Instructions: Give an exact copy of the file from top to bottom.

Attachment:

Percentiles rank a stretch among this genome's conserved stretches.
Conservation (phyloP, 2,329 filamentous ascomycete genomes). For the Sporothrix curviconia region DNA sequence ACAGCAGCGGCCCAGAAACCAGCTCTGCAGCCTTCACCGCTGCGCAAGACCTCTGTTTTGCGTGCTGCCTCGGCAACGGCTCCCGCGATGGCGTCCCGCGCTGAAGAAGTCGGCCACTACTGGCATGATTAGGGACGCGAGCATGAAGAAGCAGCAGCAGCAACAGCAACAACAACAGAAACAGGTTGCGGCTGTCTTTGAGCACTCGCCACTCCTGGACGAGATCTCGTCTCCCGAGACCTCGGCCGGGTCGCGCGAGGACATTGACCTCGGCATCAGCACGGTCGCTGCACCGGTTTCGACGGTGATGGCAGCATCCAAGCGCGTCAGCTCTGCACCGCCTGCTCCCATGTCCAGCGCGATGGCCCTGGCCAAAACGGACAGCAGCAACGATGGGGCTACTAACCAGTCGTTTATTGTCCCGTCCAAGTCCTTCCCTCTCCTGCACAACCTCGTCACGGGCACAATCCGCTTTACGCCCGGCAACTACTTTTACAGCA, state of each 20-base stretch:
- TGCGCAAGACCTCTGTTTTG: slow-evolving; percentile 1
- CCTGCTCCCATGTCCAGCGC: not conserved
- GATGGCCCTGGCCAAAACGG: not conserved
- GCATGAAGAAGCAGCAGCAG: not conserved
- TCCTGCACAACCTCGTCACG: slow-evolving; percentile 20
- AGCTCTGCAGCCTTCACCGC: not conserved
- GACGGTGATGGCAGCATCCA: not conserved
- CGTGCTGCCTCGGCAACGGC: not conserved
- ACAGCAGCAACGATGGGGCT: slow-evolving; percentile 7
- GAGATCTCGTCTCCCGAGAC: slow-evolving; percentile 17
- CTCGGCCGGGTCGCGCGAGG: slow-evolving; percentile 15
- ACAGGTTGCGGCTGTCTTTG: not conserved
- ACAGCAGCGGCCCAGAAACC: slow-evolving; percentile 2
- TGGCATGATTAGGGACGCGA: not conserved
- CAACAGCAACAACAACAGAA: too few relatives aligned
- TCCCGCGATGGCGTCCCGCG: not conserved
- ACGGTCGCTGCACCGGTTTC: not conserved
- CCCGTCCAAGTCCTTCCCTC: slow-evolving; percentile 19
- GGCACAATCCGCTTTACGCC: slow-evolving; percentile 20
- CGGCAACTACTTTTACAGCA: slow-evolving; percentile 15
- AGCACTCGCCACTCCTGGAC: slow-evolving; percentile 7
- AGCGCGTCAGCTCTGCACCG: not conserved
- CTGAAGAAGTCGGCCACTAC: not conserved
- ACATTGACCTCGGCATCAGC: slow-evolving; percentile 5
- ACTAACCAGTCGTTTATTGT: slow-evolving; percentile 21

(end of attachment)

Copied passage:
Percentiles rank a stretch among this genome's conserved stretches.
Conservation (phyloP, 2,329 filamentous ascomycete genomes). For the Sporothrix curviconia region DNA sequence ACAGCAGCGGCCCAGAAACCAGCTCTGCAGCCTTCACCGCTGCGCAAGACCTCTGTTTTGCGTGCTGCCTCGGCAACGGCTCCCGCGATGGCGTCCCGCGCTGAAGAAGTCGGCCACTACTGGCATGATTAGGGACGCGAGCATGAAGAAGCAGCAGCAGCAACAGCAACAACAACAGAAACAGGTTGCGGCTGTCTTTGAGCACTCGCCACTCCTGGACGAGATCTCGTCTCCCGAGACCTCGGCCGGGTCGCGCGAGGACATTGACCTCGGCATCAGCACGGTCGCTGCACCGGTTTCGACGGTGATGGCAGCATCCAAGCGCGTCAGCTCTGCACCGCCTGCTCCCATGTCCAGCGCGATGGCCCTGGCCAAAACGGACAGCAGCAACGATGGGGCTACTAACCAGTCGTTTATTGTCCCGTCCAAGTCCTTCCCTCTCCTGCACAACCTCGTCACGGGCACAATCCGCTTTACGCCCGGCAACTACTTTTACAGCA, state of each 20-base stretch:
- TGCGCAAGACCTCTGTTTTG: slow-evolving; percentile 1
- CCTGCTCCCATGTCCAGCGC: not conserved
- GATGGCCCTGGCCAAAACGG: not conserved
- GCATGAAGAAGCAGCAGCAG: not conserved
- TCCTGCACAACCTCGTCACG: slow-evolving; percentile 20
- AGCTCTGCAGCCTTCACCGC: not conserved
- GACGGTGATGGCAGCATCCA: not conserved
- CGTGCTGCCTCGGCAACGGC: not conserved
- ACAGCAGCAACGATGGGGCT: slow-evolving; percentile 7
- GAGATCTCGTCTCCCGAGAC: slow-evolving; percentile 17
- CTCGGCCGGGTCGCGCGAGG: slow-evolving; percentile 15
- ACAGGTTGCGGCTGTCTTTG: not conserved
- ACAGCAGCGGCCCAGAAACC: slow-evolving; percentile 2
- TGGCATGATTAGGGACGCGA: not conserved
- CAACAGCAACAACAACAGAA: too few relatives aligned
- TCCCGCGATGGCGTCCCGCG: not conserved
- ACGGTCGCTGCACCGGTTTC: not conserved
- CCCGTCCAAGTCCTTCCCTC: slow-evolving; percentile 19
- GGCACAATCCGCTTTACGCC: slow-evolving; percentile 20
- CGGCAACTACTTTTACAGCA: slow-evolving; percentile 15
- AGCACTCGCCACTCCTGGAC: slow-evolving; percentile 7
- AGCGCGTCAGCTCTGCACCG: not conserved
- CTGAAGAAGTCGGCCACTAC: not conserved
- ACATTGACCTCGGCATCAGC: slow-evolving; percentile 5
- ACTAACCAGTCGTTTATTGT: slow-evolving; percentile 21